The sun lingers behind the foggy mountains. On an uneven hill and with makeshift goal posts, my companions and I showed the Nicaraguans how to play soccer. It was Los Blancos versus Los Colores. “OYEOYEOYEOYEOYE!” I shouted when my teammate Jessie scored the winning goal for Los Colores! It was the first soccer game played in the village and I was sure that it would go down in history. A week ago, we, the BuildOn volunteer team arrived to help with the construction of a school. The mission of BuildOn is to encourage self-reliance through education. Although I accomplished such a major goal, creating long-lasting friendships was the highlight of my journey.
On June 23, we were dropped us off at the bottom of the mountain, where the men from the village awaited for our arrival and loaded our luggage on their horses. As we anticipated our two mile uphill, I took in the majestic mountains, crisp blue sky, and the smell of wet mud and fresh horse manure. After what felt like forever, we reached our destination: Dulce Nombre. Children ran up to greet us while reserved adults and teenagers stayed in their positions and timidly waved. The welcoming ceremony was far grander than I expected. Festive dances and heartwarming poems made tears spring from my eyes and laughter bubble from my chest. A witty fourth grader recited her poem, “In heaven there is God. And on earth, there are gringos who never stop helping us.”
After the ceremony, we realized that at six o’clock, the night would already dare to steal our sight. Without hesitation, my host brother Jaime and sister Maria greeted my roommate Brittany and me. On the trek towards home, our siblings skillfully squished down the bumpy mud path, while Brittany and I stumbled behind them. As we advanced further into the village, we came before an elegant architecture. We found our sister-in-law, Reyna cooking and nephew, Jaime cooing in the arms of his grandmother Christina. We were shown to our room, which to my surprise belonged to Maria. Although they could have simply placed us in their living room, they chose to share an intimate space with strangers. Not long after, Christina began greeting us with loving embraces and kisses.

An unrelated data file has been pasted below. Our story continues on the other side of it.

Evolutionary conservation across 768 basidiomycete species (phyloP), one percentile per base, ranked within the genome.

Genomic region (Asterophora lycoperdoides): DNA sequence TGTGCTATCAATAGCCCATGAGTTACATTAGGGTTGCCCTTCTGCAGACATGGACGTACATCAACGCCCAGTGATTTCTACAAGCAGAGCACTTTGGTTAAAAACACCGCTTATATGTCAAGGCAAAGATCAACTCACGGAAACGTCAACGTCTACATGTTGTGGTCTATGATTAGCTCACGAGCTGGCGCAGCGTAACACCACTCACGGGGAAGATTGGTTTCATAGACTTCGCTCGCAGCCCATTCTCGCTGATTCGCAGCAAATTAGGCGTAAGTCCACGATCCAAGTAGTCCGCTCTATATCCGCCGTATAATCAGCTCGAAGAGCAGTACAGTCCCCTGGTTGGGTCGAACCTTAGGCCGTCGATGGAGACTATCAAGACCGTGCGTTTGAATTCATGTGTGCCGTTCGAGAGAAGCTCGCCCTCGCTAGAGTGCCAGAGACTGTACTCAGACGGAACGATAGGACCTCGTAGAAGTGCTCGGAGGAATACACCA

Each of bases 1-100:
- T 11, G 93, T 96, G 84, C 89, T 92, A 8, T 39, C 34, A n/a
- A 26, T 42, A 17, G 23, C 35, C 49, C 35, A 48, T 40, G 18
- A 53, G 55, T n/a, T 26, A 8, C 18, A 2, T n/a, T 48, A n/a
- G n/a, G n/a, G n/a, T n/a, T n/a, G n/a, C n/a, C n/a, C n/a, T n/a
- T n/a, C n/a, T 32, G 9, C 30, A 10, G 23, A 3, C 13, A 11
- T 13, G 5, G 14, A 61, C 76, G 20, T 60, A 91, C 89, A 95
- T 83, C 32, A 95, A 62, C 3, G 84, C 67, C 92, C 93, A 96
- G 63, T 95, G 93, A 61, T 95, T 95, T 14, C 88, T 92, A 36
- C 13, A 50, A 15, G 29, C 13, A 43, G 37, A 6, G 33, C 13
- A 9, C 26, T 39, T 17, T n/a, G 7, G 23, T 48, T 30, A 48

Friendship was not only found in my family, but it expanded to the rest of the community. One day on the worksite, as I shoveled quick spurts of soil out from what was to be the latrine, five year old Harold wandered over in awe. Before I knew it, a handful of children gathered around and observed me. I overheard Jabalí asking my brother for my age. Wanting to make conversation, I took my chance and asked, “¿Y ustedes, cuantos años tienen?” They showed shock before they doubled over in laughter, for the Chinita spoke their language. By the end of the day, I was playing games and communicating in broken Spanish with my newly made friends.
I went to Nicaragua to give time and effort into making a difference, but I received so much more in return. They not only provided us food and water, but also shared their love and friendship. They accommodated us with the best of their rooms, their cooking skills, and even small things like Chicles. They did not observe us from afar; instead, they joined us in a game of soccer and taught us how to make rosquillas. They taught us their language and that ‘tuani’ is the coolest adjective that exists in Nicaragua. My tuani friends will always be with me in my heart.